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Appendix A
other development permits
 
Developing a water right often entails grading, trenching, or other types of construction in waterways, riparian areas, and wetlands. In addition to a water use permit, other permits from local, state, or federal agencies may be required. Check first with your local city or county planning office.
 
 
Activities in Wetlands and Waterways are Regulated by:
 
· The Department of State Lands (DSL) under the state Removal-Fill Law (503) 378-3805
· The U.S. Army Corps of Engineers (Corps) under the federal Clean Water Act and Rivers and Harbors Act (503) 808-4373
· The Oregon Department of Forestry under the Forest Practices Act (503) 945-7470
· The U.S. Natural Resource Conservation Service (NRCS) under the Food, Agriculture, Conservation and Trade Act—check government listings
· Some city and county land use ordinances
 
What Areas are Regulated?
 
· Rivers, streams, and most creeks
· Estuaries and tidal marshes
· Lakes and some ponds
· Permanent and seasonal wetlands
 
Regulations apply to all lands, public or private. A wetland does not have to be mapped by the state or otherwise “designated” to fall under the regulations. If you are uncertain if there are regulated wetlands on your property, contact DSL for assistance.
 

What Activities are Regulated?
 
· Placement of fill material
· Alteration of stream bank or stream course
· Ditching and draining
· Plowing/disking non-farmed wetlands
· Excavation or dredging of material
· In-water construction (may also require a DSL lease)
· For some activities, joint application forms can be obtained from DSL or the Corps
 
What Activities are Exempt?
 
· Some routine maintenance activities
· Established, ongoing agricultural activities and grazing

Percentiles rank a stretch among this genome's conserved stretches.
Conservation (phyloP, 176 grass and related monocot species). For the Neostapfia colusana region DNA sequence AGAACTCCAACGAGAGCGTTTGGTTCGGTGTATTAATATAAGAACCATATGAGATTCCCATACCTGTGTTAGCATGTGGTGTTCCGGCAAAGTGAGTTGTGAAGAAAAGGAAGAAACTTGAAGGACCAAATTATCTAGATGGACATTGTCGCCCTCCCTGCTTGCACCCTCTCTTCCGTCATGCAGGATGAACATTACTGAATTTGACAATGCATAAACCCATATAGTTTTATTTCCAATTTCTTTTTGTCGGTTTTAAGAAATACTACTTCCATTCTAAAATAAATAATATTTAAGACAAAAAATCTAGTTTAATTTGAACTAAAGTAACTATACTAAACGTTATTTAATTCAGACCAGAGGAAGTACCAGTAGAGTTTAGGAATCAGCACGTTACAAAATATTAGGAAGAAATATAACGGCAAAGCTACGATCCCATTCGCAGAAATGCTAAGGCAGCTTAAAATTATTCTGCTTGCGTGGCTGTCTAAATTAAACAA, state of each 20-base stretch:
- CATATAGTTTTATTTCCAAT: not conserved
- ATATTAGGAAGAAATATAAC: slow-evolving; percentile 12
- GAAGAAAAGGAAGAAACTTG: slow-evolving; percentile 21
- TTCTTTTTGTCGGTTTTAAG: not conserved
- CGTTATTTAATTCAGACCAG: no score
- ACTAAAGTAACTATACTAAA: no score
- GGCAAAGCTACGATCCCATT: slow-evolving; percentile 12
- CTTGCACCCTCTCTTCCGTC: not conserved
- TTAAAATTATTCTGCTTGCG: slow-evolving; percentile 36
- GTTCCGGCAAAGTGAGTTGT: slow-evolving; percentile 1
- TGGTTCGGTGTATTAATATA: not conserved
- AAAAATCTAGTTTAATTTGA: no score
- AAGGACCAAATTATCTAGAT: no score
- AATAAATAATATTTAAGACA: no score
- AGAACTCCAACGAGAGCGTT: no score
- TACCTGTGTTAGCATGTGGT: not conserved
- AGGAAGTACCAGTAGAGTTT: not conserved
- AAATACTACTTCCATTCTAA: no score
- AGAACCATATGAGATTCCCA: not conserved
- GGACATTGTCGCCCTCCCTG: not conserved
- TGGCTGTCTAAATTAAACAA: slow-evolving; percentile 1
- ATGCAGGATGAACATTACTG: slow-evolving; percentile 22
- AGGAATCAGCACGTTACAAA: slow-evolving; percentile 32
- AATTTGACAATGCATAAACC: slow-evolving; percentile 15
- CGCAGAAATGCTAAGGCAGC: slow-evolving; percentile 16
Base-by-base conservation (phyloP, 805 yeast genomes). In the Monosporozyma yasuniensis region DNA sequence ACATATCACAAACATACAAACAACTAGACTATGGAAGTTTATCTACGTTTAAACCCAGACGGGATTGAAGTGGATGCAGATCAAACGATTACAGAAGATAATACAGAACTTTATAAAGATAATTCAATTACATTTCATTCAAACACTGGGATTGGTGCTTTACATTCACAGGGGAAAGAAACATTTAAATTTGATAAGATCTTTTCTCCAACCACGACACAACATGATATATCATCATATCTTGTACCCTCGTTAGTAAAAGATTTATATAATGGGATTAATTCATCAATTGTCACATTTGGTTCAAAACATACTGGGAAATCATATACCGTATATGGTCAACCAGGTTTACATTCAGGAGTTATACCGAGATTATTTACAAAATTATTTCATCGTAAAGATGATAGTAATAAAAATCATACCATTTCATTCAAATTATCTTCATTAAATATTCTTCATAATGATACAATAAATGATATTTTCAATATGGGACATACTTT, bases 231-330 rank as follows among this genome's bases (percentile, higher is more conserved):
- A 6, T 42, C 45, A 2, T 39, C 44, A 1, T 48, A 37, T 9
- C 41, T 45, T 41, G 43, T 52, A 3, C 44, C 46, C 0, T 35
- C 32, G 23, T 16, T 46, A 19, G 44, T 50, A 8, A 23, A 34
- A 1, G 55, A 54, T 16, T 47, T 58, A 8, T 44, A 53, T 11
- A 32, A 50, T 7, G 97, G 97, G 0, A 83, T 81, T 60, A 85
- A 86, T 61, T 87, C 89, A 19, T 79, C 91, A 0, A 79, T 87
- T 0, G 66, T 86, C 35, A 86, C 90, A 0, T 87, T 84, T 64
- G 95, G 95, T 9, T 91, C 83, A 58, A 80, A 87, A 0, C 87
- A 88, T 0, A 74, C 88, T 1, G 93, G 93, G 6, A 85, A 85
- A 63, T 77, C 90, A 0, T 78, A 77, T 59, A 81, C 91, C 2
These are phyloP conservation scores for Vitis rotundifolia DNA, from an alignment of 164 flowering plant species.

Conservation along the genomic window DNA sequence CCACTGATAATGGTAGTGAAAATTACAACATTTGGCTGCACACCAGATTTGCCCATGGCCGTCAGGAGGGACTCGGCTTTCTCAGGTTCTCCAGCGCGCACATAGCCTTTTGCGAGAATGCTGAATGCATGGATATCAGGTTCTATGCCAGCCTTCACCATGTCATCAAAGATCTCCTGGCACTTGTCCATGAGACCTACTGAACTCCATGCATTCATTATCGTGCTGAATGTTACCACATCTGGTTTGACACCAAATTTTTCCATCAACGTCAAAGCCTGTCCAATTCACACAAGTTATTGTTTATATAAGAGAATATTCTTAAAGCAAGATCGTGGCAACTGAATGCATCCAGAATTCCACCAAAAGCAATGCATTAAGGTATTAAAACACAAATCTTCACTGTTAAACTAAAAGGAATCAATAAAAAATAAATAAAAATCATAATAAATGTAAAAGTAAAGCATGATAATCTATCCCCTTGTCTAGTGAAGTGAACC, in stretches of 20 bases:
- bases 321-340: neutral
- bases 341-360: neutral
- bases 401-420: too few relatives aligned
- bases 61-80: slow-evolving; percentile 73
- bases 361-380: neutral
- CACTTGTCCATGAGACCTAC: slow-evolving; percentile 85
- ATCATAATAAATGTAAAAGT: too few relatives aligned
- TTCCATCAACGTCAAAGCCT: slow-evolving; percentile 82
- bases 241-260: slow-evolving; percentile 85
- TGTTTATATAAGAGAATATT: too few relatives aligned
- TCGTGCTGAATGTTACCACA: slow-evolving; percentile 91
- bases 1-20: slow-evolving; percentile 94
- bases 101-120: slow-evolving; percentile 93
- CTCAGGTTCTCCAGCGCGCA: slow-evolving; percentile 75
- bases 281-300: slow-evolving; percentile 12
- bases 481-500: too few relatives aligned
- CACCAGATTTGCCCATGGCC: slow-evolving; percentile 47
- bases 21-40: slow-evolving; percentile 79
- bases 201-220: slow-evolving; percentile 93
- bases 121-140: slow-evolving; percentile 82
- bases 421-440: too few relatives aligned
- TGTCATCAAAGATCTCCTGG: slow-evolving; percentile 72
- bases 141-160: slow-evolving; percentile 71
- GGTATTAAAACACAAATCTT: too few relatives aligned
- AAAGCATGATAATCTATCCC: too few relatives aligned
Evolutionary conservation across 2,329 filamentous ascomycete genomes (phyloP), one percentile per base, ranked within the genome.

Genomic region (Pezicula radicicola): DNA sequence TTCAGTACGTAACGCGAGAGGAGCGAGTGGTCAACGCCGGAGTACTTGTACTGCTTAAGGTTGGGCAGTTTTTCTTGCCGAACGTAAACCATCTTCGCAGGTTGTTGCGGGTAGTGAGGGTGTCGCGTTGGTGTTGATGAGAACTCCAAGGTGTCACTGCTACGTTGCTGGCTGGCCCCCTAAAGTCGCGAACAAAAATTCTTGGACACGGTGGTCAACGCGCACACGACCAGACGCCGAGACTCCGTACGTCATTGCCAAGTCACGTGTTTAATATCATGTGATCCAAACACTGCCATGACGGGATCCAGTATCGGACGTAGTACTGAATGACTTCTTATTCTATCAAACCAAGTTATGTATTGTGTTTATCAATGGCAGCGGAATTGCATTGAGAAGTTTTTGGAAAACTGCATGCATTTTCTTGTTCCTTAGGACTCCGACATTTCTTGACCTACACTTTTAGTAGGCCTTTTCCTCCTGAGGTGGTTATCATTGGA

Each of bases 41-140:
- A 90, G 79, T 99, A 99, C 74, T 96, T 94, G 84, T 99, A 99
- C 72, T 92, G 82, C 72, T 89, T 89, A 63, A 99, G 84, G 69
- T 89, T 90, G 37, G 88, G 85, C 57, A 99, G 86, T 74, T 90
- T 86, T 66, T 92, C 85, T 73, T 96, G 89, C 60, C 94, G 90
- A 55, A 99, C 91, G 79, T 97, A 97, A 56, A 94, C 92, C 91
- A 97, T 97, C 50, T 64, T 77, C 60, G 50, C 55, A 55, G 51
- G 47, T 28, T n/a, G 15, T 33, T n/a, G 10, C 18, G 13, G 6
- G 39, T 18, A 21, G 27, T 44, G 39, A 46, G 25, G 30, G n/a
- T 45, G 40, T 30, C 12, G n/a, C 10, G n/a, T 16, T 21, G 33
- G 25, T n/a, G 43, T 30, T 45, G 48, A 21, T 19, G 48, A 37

· Some minor projects involving small amounts of fill or removal
 
How are Laws Enforced?
 
The best enforcement is to prevent illegal wetland alterations through information and education. However, when violations do occur, a variety of enforcement tools may be used, including restoration orders, fines, civil and/ or criminal charges.
 
Contact your local city or county planning office, DSL or the Corps for details and clearance to proceed with your project and to determine if you are impacting an area that is regulated.
 
A list of licenses, permits, and registrations in Oregon can be found on the web at LicenseInfo.Oregon.gov.
 
Commission and Department
 
1. Oregon Water Laws
water management in Oregon
 
2. Protections and Restrictions
managing water appropriations
 
3. New Water Rights
gaining authorization to use water
 
4. Other Water Rights
authorization for water use
 
5. Transferring Rights
existing rights for new users
 
6. Canceling Rights
loss of water rights through non-use
 
7. Conservation
encouraging efficient water use
 
8. Finding Water Rights
determining if you have a water right
 
9. Enforcing Water Laws
watermasters and field staff protecting rights and resources
 
10. Region Managers and Offices
 
11. Fees
 
Appendix A
other development permits
 
Water Measurement Conversions